A man who was a contract interpreter for the U.S. military in Iraq with a high-level security clearance for more than two years faces charges of lying to federal agents after accusations that almost every detail of the biography he provided to them for a background check was false.
The interpreter was a native Arabic speaker who was employed by San Diego-based Titan Corp. and who became a naturalized U.S. citizen in 2000 claiming to be a Lebanese national named Almaliki Nour. He was charged Oct. 13 in a complaint filed in a federal court in Brooklyn, N.Y.
James Margolin, a spokesman for the FBI in New York, told United Press International that he knew of no terrorist connection to the case, but specialists say it does highlight the difficulty of carrying out background and security checks on those who grew up outside the country.
The complaint charges the man with lying to federal officials on three occasions: in his application for naturalization in 1998, in his application for a security clearance in 2003 and in interviews connected with the renewal of his clearance in September.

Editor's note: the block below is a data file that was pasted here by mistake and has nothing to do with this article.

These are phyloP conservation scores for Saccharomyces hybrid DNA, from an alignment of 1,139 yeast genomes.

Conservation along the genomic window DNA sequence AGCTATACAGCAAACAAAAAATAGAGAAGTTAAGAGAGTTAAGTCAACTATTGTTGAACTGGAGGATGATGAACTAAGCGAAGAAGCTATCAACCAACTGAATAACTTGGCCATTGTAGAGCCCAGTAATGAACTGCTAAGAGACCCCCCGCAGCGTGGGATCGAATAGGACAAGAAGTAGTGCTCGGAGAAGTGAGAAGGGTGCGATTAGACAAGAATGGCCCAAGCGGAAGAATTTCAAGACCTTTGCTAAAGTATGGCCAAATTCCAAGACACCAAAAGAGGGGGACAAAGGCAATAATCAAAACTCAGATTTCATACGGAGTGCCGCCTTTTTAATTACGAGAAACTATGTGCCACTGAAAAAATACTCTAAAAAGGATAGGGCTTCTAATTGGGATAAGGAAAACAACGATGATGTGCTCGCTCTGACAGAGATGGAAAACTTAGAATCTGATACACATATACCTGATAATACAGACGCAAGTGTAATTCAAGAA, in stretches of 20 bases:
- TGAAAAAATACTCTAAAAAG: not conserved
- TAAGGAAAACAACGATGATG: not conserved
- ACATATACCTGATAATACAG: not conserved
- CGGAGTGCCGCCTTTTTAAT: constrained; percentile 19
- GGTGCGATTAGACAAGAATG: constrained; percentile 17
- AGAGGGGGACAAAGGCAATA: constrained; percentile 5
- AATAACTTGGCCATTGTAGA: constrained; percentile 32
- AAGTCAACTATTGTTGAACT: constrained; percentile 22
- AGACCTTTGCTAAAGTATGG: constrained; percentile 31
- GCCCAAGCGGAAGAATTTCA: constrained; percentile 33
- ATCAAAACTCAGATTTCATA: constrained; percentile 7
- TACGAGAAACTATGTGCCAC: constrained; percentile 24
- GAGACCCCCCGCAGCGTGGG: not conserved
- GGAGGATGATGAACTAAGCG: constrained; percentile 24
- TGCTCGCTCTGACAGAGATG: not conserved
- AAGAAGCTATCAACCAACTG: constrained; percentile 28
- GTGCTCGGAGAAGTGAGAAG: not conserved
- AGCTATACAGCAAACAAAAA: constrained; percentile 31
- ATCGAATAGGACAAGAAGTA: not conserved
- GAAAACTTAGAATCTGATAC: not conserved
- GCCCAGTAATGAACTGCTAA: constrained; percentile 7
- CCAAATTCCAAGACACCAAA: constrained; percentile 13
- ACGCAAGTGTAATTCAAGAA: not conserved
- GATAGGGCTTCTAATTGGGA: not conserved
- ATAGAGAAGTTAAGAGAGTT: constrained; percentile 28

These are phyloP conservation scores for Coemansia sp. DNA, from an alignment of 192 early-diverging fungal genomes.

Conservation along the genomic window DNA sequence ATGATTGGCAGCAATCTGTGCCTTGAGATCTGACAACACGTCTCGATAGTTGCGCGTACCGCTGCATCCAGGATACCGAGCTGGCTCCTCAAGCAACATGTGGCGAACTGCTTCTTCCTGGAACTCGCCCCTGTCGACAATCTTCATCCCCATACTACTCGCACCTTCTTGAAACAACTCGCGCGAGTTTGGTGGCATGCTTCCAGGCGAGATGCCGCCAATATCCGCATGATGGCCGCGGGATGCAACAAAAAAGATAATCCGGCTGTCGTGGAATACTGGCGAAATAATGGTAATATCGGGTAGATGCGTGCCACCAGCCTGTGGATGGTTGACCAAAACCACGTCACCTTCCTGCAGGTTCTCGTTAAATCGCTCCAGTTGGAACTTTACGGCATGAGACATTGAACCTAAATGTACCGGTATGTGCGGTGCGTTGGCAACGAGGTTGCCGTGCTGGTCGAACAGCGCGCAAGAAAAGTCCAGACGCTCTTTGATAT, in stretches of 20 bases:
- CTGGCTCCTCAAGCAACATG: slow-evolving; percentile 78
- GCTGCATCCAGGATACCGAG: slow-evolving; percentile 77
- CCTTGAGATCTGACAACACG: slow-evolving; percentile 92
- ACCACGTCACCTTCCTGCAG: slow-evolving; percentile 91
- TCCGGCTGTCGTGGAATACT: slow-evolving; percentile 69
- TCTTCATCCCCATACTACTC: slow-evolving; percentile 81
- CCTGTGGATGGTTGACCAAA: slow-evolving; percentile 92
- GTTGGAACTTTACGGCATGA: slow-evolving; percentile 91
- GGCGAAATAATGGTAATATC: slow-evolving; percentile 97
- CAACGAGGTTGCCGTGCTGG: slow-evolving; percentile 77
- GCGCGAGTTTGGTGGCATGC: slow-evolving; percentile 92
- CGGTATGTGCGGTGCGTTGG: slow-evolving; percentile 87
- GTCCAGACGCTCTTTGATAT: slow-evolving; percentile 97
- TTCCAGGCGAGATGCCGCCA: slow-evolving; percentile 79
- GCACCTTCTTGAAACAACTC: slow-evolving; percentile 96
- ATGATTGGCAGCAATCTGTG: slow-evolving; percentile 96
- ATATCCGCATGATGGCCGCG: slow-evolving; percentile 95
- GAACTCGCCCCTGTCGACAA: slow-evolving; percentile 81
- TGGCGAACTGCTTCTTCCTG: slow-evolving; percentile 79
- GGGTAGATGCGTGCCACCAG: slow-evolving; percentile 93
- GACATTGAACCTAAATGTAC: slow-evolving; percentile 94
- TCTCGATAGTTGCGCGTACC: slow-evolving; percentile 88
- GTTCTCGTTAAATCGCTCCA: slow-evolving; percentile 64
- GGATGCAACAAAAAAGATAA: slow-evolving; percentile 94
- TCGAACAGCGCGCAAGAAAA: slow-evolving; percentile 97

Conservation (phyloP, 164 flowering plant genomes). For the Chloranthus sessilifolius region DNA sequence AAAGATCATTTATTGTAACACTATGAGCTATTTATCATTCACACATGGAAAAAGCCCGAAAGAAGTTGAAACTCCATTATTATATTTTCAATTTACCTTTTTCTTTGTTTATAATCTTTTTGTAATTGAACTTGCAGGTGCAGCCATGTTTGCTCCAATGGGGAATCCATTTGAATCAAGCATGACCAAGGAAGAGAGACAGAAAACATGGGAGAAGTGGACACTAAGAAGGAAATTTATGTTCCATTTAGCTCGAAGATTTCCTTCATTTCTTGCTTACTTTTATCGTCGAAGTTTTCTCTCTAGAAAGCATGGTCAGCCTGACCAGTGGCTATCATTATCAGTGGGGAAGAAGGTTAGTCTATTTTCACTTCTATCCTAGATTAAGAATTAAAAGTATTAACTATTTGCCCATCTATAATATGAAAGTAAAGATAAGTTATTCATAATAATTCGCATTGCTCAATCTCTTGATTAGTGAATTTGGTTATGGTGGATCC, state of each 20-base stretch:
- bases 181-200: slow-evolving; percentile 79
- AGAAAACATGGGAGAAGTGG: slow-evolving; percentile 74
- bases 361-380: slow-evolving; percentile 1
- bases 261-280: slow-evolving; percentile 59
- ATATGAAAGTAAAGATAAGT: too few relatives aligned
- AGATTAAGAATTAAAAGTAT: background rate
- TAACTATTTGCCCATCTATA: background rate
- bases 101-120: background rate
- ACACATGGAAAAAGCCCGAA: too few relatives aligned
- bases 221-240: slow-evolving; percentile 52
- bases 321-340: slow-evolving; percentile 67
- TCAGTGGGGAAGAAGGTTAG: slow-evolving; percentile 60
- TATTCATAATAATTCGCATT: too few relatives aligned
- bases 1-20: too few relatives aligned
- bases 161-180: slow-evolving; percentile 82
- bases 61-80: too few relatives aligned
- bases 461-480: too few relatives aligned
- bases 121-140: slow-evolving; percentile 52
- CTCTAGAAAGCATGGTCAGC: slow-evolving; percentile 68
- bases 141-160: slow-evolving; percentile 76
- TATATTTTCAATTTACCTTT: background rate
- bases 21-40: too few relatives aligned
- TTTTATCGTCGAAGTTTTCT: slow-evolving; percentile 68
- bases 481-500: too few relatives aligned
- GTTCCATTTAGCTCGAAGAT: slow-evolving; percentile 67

On each occasion, the complaint says, he claimed that his name was Almaliki Nour, that he was born in December 1960 in Beirut, that he had never been married and that his parents had been killed in Beirut when his family’s “house was shelled” during the civil war there in the early 1980s.
The complaint goes on to say that none of the claims is true.
Earlier this month, federal agents questioned the man and searched his apartment in Brooklyn. In the course of the interview, the complaint says, he told FBI agents that his real name was not Almaliki Nour, but Nourredine Malik. He said that he was not born in Lebanon in December 1960, but in Morocco in November 1959, is a Moroccan citizen and is married. He also admitted that his parents were alive and living in Morocco.
Documents found during the search — a Moroccan power of attorney and bank documents showing money transfers to a woman in that country — confirmed this story, the complaint says.
Nonetheless, it says, the man’s true identity is unknown. He was arrested and charged as “FNU LNU” — First Name Unknown, Last Name Unknown.
The case highlights the difficulty of completing security checks on people who grew up abroad, something increasingly necessary as U.S. agencies try to ramp up their language capacity for the war against terror by employing naturalized citizens or other Americans who are native speakers of foreign languages.
Specialists say that much of the paper trail — school, college and employment records, for instance — that investigators typically check for security clearance applicants is missing in the case of people who were born or grew up abroad.